NEW YORK, Nov. 8, 2021 /PRNewswire/ -- The U.S. government's efforts to flood the markets with cash in the aftermath of the COVID-19 pandemic propped up borrowers but also left institutions flooded with excess liquidity, according to the newly released 2022 Banking Industry Outlook Report from S&P Global Market Intelligence.
Published by S&P Global Market Intelligence's Financial Institutions Research team, the report says that the excess cash created by government relief efforts and forbearance provided by U.S. banks will remain on their balance sheets for the foreseeable future, leaving bank margins below pre-pandemic levels for the next few years. Amid a tough earnings environment and changing competitive landscape, some banks are working to modernize their offerings, while others are pursuing mergers in the face of daunting challenges. M&A allows institutions to right-size their costly branch networks, while making necessary technology investments that enable more effective competition with fintechs.
"Emergency relief efforts during the pandemic moved credit risk off the table but have directly contributed to margin pressure at U.S. banks," said Nathan Stovall, principal research analyst at S&P Global Market Intelligence. "Banks have been forced to adjust to customers shifting business to digital channels as well as new competition from fintech and big tech firms. This has put a premium on achieving scale to invest in technology, become more efficient and compete more effectively, prompting a greater number of banks to look at deals."
Key highlights from the report include:
- Trillions of dollars in government relief efforts led to historic deposit growth at U.S. banks during the pandemic, while loan growth remained weak. The dynamic caused an estimated $3.72 billion in excess liquidity to build on bank balance sheets as of June 30, 2021, and excess funds are expected to remain above $2.9 trillion through 2023 even as the economic recovery continues.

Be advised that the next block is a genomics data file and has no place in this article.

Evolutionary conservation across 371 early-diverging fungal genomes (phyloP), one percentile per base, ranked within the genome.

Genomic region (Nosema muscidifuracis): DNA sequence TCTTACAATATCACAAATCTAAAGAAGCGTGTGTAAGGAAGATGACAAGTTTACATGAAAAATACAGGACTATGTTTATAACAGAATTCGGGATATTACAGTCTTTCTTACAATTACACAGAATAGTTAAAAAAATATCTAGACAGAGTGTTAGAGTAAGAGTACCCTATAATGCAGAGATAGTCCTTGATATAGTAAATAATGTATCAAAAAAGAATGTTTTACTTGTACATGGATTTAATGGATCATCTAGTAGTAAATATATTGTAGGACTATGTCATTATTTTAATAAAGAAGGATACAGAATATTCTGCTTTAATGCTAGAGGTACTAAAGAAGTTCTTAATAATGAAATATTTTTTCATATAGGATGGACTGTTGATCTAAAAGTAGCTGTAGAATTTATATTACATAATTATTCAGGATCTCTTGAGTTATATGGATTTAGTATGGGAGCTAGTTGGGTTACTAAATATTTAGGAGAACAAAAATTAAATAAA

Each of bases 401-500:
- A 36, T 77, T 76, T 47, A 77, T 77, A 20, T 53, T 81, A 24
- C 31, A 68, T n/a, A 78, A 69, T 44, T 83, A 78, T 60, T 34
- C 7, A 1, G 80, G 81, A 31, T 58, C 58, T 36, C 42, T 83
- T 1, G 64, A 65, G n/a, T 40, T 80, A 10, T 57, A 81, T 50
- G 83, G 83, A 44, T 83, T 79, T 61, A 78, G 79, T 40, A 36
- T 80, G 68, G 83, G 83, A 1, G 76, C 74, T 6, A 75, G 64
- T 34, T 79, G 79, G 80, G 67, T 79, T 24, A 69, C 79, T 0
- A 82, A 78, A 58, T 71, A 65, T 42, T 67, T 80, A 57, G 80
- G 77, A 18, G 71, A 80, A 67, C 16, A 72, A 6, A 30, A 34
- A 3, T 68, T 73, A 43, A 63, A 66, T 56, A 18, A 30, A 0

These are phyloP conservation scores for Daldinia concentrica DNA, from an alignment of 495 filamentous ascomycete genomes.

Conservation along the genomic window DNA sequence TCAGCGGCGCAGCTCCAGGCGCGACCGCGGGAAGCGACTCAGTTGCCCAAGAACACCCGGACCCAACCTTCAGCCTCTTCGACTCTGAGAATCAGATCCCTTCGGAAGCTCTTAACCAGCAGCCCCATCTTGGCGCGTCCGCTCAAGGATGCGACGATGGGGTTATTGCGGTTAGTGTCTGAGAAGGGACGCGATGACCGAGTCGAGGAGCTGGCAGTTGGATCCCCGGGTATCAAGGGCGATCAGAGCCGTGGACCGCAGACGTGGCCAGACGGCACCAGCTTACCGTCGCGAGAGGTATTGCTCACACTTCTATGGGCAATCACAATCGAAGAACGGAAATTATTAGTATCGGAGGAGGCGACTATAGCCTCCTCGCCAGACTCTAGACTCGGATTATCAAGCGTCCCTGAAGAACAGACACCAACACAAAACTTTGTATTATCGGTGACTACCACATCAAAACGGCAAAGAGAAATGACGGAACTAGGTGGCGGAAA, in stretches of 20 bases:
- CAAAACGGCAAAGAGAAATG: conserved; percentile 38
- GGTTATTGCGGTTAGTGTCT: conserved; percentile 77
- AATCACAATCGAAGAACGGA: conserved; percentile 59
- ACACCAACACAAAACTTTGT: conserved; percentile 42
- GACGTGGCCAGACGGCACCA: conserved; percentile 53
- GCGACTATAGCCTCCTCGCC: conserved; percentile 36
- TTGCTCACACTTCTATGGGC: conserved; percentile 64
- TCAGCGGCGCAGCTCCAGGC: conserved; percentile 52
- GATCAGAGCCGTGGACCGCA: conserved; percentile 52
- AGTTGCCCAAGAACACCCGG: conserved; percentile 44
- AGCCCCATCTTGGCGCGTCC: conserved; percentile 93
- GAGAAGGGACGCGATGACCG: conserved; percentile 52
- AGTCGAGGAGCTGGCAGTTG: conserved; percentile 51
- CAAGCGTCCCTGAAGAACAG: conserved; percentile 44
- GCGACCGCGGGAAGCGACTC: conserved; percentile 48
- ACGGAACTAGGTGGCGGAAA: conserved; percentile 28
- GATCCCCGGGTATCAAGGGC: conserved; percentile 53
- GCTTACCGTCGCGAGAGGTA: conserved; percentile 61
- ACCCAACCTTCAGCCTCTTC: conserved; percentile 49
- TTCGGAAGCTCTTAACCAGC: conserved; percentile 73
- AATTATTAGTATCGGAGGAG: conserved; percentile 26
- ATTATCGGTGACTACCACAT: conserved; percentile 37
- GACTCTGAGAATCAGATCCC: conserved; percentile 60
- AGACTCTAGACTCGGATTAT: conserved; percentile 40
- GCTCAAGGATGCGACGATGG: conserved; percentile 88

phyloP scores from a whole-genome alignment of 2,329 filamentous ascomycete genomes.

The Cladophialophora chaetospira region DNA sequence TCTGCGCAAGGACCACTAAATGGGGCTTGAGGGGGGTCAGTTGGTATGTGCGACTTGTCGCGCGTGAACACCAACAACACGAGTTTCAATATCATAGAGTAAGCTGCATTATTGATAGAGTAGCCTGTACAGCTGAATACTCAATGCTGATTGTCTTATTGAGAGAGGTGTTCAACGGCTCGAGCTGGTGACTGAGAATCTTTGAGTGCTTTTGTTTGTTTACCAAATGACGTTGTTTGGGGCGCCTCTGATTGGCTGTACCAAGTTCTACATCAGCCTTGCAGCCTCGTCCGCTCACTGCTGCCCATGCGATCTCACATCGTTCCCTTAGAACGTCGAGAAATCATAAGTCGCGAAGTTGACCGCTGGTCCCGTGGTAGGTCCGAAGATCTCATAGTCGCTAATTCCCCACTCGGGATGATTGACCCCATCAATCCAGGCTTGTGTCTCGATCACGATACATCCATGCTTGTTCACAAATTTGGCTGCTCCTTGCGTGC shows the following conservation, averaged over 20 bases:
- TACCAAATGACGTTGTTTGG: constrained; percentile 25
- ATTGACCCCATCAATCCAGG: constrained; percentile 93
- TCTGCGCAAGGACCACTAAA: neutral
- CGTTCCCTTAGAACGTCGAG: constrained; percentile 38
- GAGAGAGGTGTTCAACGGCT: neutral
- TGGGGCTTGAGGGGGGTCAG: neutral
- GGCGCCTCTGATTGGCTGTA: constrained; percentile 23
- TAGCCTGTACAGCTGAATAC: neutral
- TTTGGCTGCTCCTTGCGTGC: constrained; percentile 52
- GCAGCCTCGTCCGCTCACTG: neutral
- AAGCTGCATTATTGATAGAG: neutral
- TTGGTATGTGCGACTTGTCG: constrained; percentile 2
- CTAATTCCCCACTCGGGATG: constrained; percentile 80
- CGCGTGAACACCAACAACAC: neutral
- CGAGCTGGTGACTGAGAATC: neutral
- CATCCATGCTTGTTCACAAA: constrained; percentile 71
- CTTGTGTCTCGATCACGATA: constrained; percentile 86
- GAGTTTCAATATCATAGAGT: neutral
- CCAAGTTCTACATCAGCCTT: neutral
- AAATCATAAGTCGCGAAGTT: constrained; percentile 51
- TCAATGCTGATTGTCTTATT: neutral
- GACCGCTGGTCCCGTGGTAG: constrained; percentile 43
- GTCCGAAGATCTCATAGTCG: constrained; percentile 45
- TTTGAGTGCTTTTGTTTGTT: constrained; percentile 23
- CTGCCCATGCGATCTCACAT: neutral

- Against a challenging revenue environment, more banks have sought scale to invest in technology and reduce costs, leading to increased M&A activity. U.S. bank M&A aggregate deal value in 2021 has already reached the highest level since the global financial crisis, and buoyant deal activity is expected to continue in 2022.
- Heightened digital adoption and cost-cutting efforts prompted a record 2,414 net branch closures in 2020. The pace of closures accelerated in 2021, with net closures totaling 3,609 over the 12-month period ending Aug. 31. Both trends should continue as increased M&A activity allows for future technological investments and more branch consolidation.
- Major fintech players have attracted massive capital and added new financial services product lines and features aimed at further entrenching customers to grow market share and improve profitability. Fintech companies in the U.S. attracted nearly $7.5 billion in venture capital funding in the second quarter of 2021 across 194 transactions, up nearly 70% year over year.
Excess liquidity should remain headwind for foreseeable future
The S&P Global Market Intelligence 2022 Banking Industry Outlook is part of a "Big Picture Outlook" series published by the division's research group that provides a look ahead to key strategic trends and opportunities. To learn more about this "Big Picture Outlook" research series, please visit here.
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S&P Global Market Intelligence's FIG Research team provides independent forecasts and real-time analysis of the banking, insurance and financial technology sectors, across multiple geographies, leveraging the deep sector knowledge of its analysts. The FIG offering complements S&P Global Market Intelligence's broad universe of research sector coverage including energy, enterprise technology, metals & mining and TMT (Technology, Media and Telecom).
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